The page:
The Richardson Backcountry Fire of 2011 occurred in the province of Alberta, Canada, just north of Fort McMurray. The forest fire started in May of 2001 and burned until September, destroying over 1,700,000 acres of boreal forest. Oil mining in the area at Athabasca was stopped along with other evacuations in the area. There seem to have been no recorded fatalities. Firefighters were brought in from several provinces in Canada as well as from Mexico.
6. 1871 Great Michigan Fire, U.S.A.
The Great Michigan Fire of 1871 refers to the fires that occurred on October 8th, 1871 in Holland, Port Huron, and Manistee, all three towns in the U.S. state of Michigan. These were three of the five major fires that burned the same day, including the Great Chicago Fire and the Great Peshtigo Fire. Extended periods of drought and dry forests led to these fires. Since the majority of land which succumbed to the fire was wilderness there were a number of loggers and settlers who may have perished unaccounted. The uncertain death toll lies between 500 and 1000 lives.
5. 1910 Great Fire, U.S.A.
The Great Fire of 1910 was an accumulation of over one hundred fires thought to have been started by ashes that flew from the coal-powered trains which traversed the region, and into the dry forests of northern Idaho and western Montana. In just two days, August 20th and 21st of 1910, the fire consumed three million acres of forest area. 86 fatalities were recorded, the majority of which were firefighters. The smoke fire darkened the sky as far north as Saskatoon, Canada and as far south as Denver, to the east as far as New York and to the west about 500 miles out at sea. Ash from the fire was reported to have landed in Greenland. Rain and snow eventually extinguished the fire.
4. 1825 Miramichi Fire, Canada
On October 7th, 1825, six thousand square miles of the Miramichi region in New Brunswick, Canada fell victim to the Great Miramichi Fire. The fire traveled at one mile a minute, setting fire to ships in the Miramichi River and to towns along the river. About 160 people died as result of the flames. There may have been more fatalities due to the unknown number of settlers in the forests. Nevertheless, many people and animals survived by making use of the Miramichi River to deter flames. The lumber industry in the area was severely damaged but made a strong recovery, not necessarily a benefit for the forest. Ash levels also affected the fish habitat of the region. Newspapers of the time recorded the predominant feeling among the victims of the fire that this was Judgment Day.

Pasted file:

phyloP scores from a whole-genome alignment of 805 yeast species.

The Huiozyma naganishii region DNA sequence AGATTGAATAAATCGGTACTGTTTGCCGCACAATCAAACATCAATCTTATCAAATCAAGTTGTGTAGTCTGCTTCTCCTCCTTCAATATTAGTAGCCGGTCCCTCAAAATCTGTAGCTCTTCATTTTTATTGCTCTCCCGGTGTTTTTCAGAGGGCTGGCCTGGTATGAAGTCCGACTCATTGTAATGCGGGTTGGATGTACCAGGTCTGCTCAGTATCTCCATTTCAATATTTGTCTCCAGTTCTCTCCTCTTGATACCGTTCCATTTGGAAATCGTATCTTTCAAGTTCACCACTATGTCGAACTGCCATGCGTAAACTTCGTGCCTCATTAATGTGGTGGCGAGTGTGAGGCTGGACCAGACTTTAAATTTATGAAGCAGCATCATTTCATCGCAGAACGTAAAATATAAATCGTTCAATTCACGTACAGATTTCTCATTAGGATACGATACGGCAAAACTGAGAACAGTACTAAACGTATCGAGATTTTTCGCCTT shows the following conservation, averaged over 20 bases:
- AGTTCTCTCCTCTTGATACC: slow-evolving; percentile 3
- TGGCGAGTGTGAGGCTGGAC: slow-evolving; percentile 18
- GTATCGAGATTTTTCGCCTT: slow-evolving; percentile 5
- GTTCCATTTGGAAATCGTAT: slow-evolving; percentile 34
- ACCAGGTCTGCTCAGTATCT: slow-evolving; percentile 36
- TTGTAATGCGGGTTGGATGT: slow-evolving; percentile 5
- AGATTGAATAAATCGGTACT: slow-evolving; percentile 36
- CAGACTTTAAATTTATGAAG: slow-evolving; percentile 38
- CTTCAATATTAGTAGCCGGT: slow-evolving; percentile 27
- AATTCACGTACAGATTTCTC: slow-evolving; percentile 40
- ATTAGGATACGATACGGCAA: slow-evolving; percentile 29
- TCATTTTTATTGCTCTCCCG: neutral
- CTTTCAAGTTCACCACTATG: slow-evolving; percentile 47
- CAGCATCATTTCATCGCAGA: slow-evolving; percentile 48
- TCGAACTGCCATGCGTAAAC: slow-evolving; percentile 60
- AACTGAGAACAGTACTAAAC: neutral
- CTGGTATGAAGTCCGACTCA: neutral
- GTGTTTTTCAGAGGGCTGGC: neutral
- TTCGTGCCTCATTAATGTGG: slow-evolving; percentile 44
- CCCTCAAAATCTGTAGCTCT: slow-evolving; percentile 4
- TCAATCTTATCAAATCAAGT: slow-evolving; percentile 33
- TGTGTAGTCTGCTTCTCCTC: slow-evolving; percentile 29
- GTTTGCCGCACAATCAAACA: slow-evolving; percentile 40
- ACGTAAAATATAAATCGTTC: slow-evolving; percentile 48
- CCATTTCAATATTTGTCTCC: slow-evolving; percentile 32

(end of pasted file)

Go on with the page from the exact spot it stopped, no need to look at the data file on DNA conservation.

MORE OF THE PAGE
3. 1950 Chinchaga fire, Canada
Due to drought conditions in the summer of 1950, the Chinchaga Fire, also known as the Wisp Fire, consumed between three million and four million acres in northern British Colombia and Alberta in Canada over a five month period. It is considered the largest fire ever to have been recorded in North America. The tremendous amount of smoke in the atmosphere as a result, was called the 1950 Great Smoke Pall, which made the sun and the moon appear blue across North America and Europe. No efforts were made to suppress the fire since it was not considered within reach of human settlements. Though no humans were killed, the aftermath included great environmental damage.
2. 1939 Black Friday Bushfire, Australia
In Victoria, Australia on January 13th, 1939, bush-fires were spurred on my drought conditions and heavy winds to create what came to be called the Black Friday Bushfire. Almost five million acres were burned and seventy-one people lost their lives along with the destruction of entire townships. Soil fertility and water reserves were also negatively affected.
1. 2003 Siberian Taiga Fires, Russia
The Siberian forest fires of 2003 resulted in about 47 million acres of land engulfed in flames. Emissions from these fires equaled the emission cuts promised by the European Union under the Kyoto Protocol. Increasing temperatures and the thawing permafrost in Siberia are the most likely cause of the growing number and intensity of forest fires in Siberia. Satellite images of the fire show Eurasia covered in smoke. The effects of these fires are seen in present day environmental studies on ozone depletion.